Publication details [#22849]

Publication type
Article in jnl/bk
Publication language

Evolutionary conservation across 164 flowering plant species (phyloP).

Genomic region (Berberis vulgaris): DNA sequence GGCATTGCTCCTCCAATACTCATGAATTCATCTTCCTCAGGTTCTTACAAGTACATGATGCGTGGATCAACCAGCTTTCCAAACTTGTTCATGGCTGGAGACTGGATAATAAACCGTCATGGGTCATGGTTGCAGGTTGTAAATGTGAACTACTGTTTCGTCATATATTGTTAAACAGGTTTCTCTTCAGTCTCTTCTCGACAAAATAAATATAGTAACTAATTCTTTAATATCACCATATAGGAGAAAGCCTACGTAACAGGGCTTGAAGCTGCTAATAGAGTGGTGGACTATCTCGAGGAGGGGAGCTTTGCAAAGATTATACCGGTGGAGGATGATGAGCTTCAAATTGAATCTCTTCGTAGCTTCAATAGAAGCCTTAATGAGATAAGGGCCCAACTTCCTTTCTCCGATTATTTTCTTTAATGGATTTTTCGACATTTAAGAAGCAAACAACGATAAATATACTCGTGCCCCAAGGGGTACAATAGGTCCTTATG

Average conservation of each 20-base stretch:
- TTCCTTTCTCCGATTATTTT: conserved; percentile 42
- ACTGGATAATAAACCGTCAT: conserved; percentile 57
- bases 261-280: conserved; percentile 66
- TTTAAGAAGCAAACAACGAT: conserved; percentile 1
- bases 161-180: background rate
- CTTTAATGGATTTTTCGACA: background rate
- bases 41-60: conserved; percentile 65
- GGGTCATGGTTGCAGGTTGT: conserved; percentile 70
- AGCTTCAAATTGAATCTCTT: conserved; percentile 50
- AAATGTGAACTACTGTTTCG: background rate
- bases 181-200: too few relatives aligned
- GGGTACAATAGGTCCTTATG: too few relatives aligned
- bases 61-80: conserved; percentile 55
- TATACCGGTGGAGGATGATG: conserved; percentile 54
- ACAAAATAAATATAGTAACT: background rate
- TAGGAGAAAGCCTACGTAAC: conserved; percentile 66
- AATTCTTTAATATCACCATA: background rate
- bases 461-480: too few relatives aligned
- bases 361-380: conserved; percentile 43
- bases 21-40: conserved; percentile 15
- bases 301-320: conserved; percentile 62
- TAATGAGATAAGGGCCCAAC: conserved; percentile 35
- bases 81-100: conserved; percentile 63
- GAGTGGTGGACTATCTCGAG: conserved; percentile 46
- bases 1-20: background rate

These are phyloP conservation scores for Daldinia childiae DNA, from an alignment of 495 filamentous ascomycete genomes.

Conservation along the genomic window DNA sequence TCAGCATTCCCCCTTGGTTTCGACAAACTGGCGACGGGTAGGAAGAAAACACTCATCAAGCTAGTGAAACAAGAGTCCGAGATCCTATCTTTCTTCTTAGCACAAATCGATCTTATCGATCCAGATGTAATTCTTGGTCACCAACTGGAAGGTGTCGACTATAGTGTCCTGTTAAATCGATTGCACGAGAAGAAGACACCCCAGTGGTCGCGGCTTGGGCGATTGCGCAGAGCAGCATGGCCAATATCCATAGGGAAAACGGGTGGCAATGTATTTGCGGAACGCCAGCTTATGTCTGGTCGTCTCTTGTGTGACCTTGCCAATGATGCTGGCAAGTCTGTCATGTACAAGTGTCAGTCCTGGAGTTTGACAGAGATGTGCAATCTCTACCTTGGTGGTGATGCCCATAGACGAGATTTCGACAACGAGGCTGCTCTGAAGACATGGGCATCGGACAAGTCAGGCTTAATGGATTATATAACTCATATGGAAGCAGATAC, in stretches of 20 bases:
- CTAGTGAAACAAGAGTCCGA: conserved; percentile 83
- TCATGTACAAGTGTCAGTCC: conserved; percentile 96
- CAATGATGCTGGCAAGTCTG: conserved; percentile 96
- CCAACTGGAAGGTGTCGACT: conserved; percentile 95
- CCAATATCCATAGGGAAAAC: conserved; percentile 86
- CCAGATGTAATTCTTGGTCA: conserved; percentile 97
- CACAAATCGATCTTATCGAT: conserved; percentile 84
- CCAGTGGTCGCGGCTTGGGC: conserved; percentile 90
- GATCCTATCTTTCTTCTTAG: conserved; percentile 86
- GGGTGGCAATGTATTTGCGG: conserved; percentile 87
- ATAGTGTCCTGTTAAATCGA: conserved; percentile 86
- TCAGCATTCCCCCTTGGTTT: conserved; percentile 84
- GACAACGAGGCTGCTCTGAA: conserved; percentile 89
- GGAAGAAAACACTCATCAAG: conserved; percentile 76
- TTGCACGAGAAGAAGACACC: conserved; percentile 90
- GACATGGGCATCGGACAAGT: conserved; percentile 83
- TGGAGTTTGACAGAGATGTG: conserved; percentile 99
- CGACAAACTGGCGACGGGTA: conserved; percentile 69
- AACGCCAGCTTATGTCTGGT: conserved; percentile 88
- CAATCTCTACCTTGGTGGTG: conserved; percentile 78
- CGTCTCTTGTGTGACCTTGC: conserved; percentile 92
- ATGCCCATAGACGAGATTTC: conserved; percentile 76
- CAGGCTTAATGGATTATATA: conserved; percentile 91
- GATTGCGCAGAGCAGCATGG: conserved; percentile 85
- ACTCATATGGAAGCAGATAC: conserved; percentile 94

This contribution deals with political discussions in Britain, where rising costs of translation and interpreting services for immigrants and members of ethnic minorities are coming under criticism. Examining the arguments of the British government, as well as the wider public, we detect causal connections being made between ignorance of the English language, use of translation and interpreting services, failure to integrate, and extremism. In the second part these arguments are placed in the wider context of language politics in Britain. It is shown that the ideological debates on translation politics are permeated by the underlying controversy over national identity and ethnic identity. In the final part it is postulated that Translation Studies can make a decisive contribution to answering the question “Does translation hinder integration?”. Detailed empirical studies are necessary to ascertain the consequences of the availability (or not) of translation and interpreting services in certain communication situations and to find out how far this influences integration and social cohesion. [Source: abstract in book]